When I was a child, my aunt took me one day to a monastery close to where I lived: the monastery at Sambata de Sus, Romania. A blind monk lived there, Father Teofil; he had fame among people. Some were saying that he had clairvoyance and that he sensed characters, seeing what people did. I was really afraid because of that. I was a child, but there was something of which I was ashamed. I do not remember what it was, but I clearly know that I did not want my parents to find out. I went to the monastery wondering how much this monk would see through me. In fact, I did not want to go there and I did not want to see him. Of course, I did not confess my fear to my aunt–why would a good Christian boy be afraid of going to a monk?–but I was quite uncomfortable. Father Teofil was sitting on a chair outside the small church. My aunt told him something, and then I saw him opening his arms largely, calling for me. I went towards him slowly, without opening my arms but rather keeping them close to my body, as any shy boy would do. When I reached him, he held me strongly at his chest. I quite remember the feeling: it hurt. I don’t remember what he said to me, and I don’t remember whether I said anything back, but I strongly remember the feeling of being held in his arms. I could not resist, so I melted down, and then it hurt no more.
After that moment, I always longed to see Father Teofil. Whenever I met him, he looked like a joyful grandpa, ready to have a good laughter. Have you actually noticed how grandparents embrace their grandchildren? They open their arms largely and wait on that position until the child comes to them and embraces them back. Their open arms are the image of a gift–their own surrendering to the child. But it is an active and joyful surrender which is seen in the opening of their hands in the form of a cross. The grandparents wait like that on a cross until the child runs to them and embraces them back.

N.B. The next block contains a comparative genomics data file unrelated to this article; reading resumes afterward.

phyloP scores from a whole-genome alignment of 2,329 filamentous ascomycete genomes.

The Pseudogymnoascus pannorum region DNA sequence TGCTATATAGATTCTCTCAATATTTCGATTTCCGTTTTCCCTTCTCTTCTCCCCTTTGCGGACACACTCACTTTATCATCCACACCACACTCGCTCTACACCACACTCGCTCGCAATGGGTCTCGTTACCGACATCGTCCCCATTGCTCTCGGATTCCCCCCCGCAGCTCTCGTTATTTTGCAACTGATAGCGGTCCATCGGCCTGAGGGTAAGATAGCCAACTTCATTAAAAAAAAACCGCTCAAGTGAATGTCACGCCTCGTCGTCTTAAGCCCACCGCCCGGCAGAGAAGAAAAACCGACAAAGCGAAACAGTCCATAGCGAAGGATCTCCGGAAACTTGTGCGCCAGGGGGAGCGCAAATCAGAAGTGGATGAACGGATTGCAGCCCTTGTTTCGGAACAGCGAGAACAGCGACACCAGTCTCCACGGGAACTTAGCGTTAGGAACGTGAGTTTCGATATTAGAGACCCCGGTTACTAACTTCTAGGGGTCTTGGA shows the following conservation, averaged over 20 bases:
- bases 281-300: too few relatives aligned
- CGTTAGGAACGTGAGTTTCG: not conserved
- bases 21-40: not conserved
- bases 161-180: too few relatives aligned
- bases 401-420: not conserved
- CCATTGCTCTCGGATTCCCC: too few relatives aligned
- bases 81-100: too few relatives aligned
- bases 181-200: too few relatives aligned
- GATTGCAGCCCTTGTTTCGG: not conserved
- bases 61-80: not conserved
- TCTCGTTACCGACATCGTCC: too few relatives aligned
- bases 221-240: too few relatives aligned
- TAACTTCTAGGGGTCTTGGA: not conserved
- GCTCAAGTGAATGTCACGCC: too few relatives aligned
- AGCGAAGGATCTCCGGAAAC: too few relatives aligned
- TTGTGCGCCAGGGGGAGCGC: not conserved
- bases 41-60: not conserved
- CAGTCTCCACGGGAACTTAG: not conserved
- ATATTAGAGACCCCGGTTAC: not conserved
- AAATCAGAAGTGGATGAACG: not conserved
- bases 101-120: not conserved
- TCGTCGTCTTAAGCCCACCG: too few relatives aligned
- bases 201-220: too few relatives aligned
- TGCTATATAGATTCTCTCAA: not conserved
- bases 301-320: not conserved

I think it is always this way when we embrace people. If we really do it genuinely, without any rest, we open our arms largely, as if we were on a cross. Any genuine embrace begins on a cross, in giving ourselves to the other. And perhaps our lack of ability to embrace others may just be the reason Christ still is on the cross. He waits for us to embrace Him back, and so He remains with His arms open to embrace the whole humanity. It is a gift of love that does not depend on our response. What depends on us is His descent: our embracing Him back would make His hands come round us.
If we are made in the image and likeness of God, then each one of us is made to be on the cross for the other. We were made to be our brothers’ keepers. We were made to be on the cross for our brother. But the being together of these brothers (“How good it is for brothers to be together”) brings all crosses in a universal embrace. In fact, Christ waits for me on the cross in every person I encounter. Whenever I judge and so refuse the other, I refuse to take Him down from the cross. Regardless of how buried He is in him or her, He waits for my embrace so that He can come down.
St. Peter and Paul, two embraced crosses.
The path toward Christ goes through the other, any other I encounter. I cannot embrace Christ alone. Who am I to ask Him to come down only for me? He cannot embrace me at the expense of the world or at the expense of any other human being. He needs to remain on the cross for them. If I truly want to take down Christ from the cross, I need to bring the entire world to Him in me. This means I cannot embrace Him unless I am also on the cross, for each and every one of my neighbors.
I am a nobody for whom Christ is on the cross. And I am a mighty nobody, for I have the power to bring Him down from the cross. May I have the weakness to accept it.